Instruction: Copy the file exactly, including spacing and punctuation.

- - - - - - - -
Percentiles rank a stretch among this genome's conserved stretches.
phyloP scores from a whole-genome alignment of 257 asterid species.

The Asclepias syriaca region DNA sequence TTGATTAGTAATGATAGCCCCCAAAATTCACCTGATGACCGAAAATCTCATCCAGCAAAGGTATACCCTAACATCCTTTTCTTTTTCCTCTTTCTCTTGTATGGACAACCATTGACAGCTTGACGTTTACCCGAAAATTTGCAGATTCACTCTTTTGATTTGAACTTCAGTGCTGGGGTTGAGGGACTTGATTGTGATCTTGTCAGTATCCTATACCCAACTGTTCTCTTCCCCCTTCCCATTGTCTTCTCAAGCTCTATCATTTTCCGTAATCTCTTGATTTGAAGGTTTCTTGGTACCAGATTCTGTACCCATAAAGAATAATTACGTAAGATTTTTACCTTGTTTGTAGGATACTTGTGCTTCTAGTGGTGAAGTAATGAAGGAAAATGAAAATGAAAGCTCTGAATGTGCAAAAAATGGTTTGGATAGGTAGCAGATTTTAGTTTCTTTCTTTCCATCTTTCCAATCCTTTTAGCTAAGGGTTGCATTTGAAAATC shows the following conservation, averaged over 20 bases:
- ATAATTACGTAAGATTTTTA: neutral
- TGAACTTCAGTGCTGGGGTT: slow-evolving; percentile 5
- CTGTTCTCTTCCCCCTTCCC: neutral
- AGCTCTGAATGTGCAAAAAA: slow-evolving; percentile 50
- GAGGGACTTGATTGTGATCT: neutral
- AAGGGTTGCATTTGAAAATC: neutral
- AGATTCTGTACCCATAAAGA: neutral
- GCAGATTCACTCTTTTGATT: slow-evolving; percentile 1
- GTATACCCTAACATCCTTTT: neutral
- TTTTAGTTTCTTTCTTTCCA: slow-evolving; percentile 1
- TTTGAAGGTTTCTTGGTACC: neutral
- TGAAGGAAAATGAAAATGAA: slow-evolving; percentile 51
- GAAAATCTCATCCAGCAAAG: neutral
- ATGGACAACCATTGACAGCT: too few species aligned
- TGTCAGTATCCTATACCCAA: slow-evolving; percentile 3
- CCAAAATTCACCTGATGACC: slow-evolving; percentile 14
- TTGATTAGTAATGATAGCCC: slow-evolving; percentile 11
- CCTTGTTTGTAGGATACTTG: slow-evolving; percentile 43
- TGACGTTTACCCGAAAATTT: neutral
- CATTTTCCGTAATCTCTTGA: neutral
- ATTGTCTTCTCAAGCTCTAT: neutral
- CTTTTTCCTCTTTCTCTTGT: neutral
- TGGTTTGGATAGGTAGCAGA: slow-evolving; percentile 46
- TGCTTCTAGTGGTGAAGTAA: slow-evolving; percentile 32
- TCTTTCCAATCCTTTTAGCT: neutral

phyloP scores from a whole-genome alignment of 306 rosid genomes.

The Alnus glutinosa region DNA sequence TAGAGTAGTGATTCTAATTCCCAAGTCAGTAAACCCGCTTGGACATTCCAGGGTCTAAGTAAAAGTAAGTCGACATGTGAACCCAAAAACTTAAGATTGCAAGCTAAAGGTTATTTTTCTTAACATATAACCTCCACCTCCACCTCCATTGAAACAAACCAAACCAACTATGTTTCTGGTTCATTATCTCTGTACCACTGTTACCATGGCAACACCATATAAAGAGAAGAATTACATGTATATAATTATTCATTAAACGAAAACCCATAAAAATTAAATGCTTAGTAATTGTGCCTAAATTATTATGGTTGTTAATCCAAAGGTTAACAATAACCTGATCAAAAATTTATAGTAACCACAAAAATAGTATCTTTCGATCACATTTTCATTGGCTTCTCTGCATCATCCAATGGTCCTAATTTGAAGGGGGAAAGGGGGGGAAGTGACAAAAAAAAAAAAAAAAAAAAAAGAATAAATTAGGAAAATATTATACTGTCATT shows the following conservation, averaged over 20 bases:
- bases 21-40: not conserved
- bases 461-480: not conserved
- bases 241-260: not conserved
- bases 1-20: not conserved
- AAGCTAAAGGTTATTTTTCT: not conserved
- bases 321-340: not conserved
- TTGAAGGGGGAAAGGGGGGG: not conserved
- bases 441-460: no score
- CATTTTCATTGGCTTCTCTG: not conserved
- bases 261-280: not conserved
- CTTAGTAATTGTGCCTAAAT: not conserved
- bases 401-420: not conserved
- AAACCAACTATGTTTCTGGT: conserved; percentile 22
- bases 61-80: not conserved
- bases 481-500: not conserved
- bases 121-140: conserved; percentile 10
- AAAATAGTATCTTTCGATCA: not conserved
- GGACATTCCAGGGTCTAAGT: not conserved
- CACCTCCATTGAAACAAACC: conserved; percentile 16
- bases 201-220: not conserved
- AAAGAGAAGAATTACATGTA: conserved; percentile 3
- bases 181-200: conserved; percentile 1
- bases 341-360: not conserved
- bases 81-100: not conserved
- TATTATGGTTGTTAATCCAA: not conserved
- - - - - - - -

Percentiles rank a stretch among this genome's conserved stretches.
phyloP scores from a whole-genome alignment of 257 asterid species.

The Asclepias syriaca region DNA sequence TTGATTAGTAATGATAGCCCCCAAAATTCACCTGATGACCGAAAATCTCATCCAGCAAAGGTATACCCTAACATCCTTTTCTTTTTCCTCTTTCTCTTGTATGGACAACCATTGACAGCTTGACGTTTACCCGAAAATTTGCAGATTCACTCTTTTGATTTGAACTTCAGTGCTGGGGTTGAGGGACTTGATTGTGATCTTGTCAGTATCCTATACCCAACTGTTCTCTTCCCCCTTCCCATTGTCTTCTCAAGCTCTATCATTTTCCGTAATCTCTTGATTTGAAGGTTTCTTGGTACCAGATTCTGTACCCATAAAGAATAATTACGTAAGATTTTTACCTTGTTTGTAGGATACTTGTGCTTCTAGTGGTGAAGTAATGAAGGAAAATGAAAATGAAAGCTCTGAATGTGCAAAAAATGGTTTGGATAGGTAGCAGATTTTAGTTTCTTTCTTTCCATCTTTCCAATCCTTTTAGCTAAGGGTTGCATTTGAAAATC shows the following conservation, averaged over 20 bases:
- ATAATTACGTAAGATTTTTA: neutral
- TGAACTTCAGTGCTGGGGTT: slow-evolving; percentile 5
- CTGTTCTCTTCCCCCTTCCC: neutral
- AGCTCTGAATGTGCAAAAAA: slow-evolving; percentile 50
- GAGGGACTTGATTGTGATCT: neutral
- AAGGGTTGCATTTGAAAATC: neutral
- AGATTCTGTACCCATAAAGA: neutral
- GCAGATTCACTCTTTTGATT: slow-evolving; percentile 1
- GTATACCCTAACATCCTTTT: neutral
- TTTTAGTTTCTTTCTTTCCA: slow-evolving; percentile 1
- TTTGAAGGTTTCTTGGTACC: neutral
- TGAAGGAAAATGAAAATGAA: slow-evolving; percentile 51
- GAAAATCTCATCCAGCAAAG: neutral
- ATGGACAACCATTGACAGCT: too few species aligned
- TGTCAGTATCCTATACCCAA: slow-evolving; percentile 3
- CCAAAATTCACCTGATGACC: slow-evolving; percentile 14
- TTGATTAGTAATGATAGCCC: slow-evolving; percentile 11
- CCTTGTTTGTAGGATACTTG: slow-evolving; percentile 43
- TGACGTTTACCCGAAAATTT: neutral
- CATTTTCCGTAATCTCTTGA: neutral
- ATTGTCTTCTCAAGCTCTAT: neutral
- CTTTTTCCTCTTTCTCTTGT: neutral
- TGGTTTGGATAGGTAGCAGA: slow-evolving; percentile 46
- TGCTTCTAGTGGTGAAGTAA: slow-evolving; percentile 32
- TCTTTCCAATCCTTTTAGCT: neutral

phyloP scores from a whole-genome alignment of 306 rosid genomes.

The Alnus glutinosa region DNA sequence TAGAGTAGTGATTCTAATTCCCAAGTCAGTAAACCCGCTTGGACATTCCAGGGTCTAAGTAAAAGTAAGTCGACATGTGAACCCAAAAACTTAAGATTGCAAGCTAAAGGTTATTTTTCTTAACATATAACCTCCACCTCCACCTCCATTGAAACAAACCAAACCAACTATGTTTCTGGTTCATTATCTCTGTACCACTGTTACCATGGCAACACCATATAAAGAGAAGAATTACATGTATATAATTATTCATTAAACGAAAACCCATAAAAATTAAATGCTTAGTAATTGTGCCTAAATTATTATGGTTGTTAATCCAAAGGTTAACAATAACCTGATCAAAAATTTATAGTAACCACAAAAATAGTATCTTTCGATCACATTTTCATTGGCTTCTCTGCATCATCCAATGGTCCTAATTTGAAGGGGGAAAGGGGGGGAAGTGACAAAAAAAAAAAAAAAAAAAAAAGAATAAATTAGGAAAATATTATACTGTCATT shows the following conservation, averaged over 20 bases:
- bases 21-40: not conserved
- bases 461-480: not conserved
- bases 241-260: not conserved
- bases 1-20: not conserved
- AAGCTAAAGGTTATTTTTCT: not conserved
- bases 321-340: not conserved
- TTGAAGGGGGAAAGGGGGGG: not conserved
- bases 441-460: no score
- CATTTTCATTGGCTTCTCTG: not conserved
- bases 261-280: not conserved
- CTTAGTAATTGTGCCTAAAT: not conserved
- bases 401-420: not conserved
- AAACCAACTATGTTTCTGGT: conserved; percentile 22
- bases 61-80: not conserved
- bases 481-500: not conserved
- bases 121-140: conserved; percentile 10
- AAAATAGTATCTTTCGATCA: not conserved
- GGACATTCCAGGGTCTAAGT: not conserved
- CACCTCCATTGAAACAAACC: conserved; percentile 16
- bases 201-220: not conserved
- AAAGAGAAGAATTACATGTA: conserved; percentile 3
- bases 181-200: conserved; percentile 1
- bases 341-360: not conserved
- bases 81-100: not conserved
- TATTATGGTTGTTAATCCAA: not conserved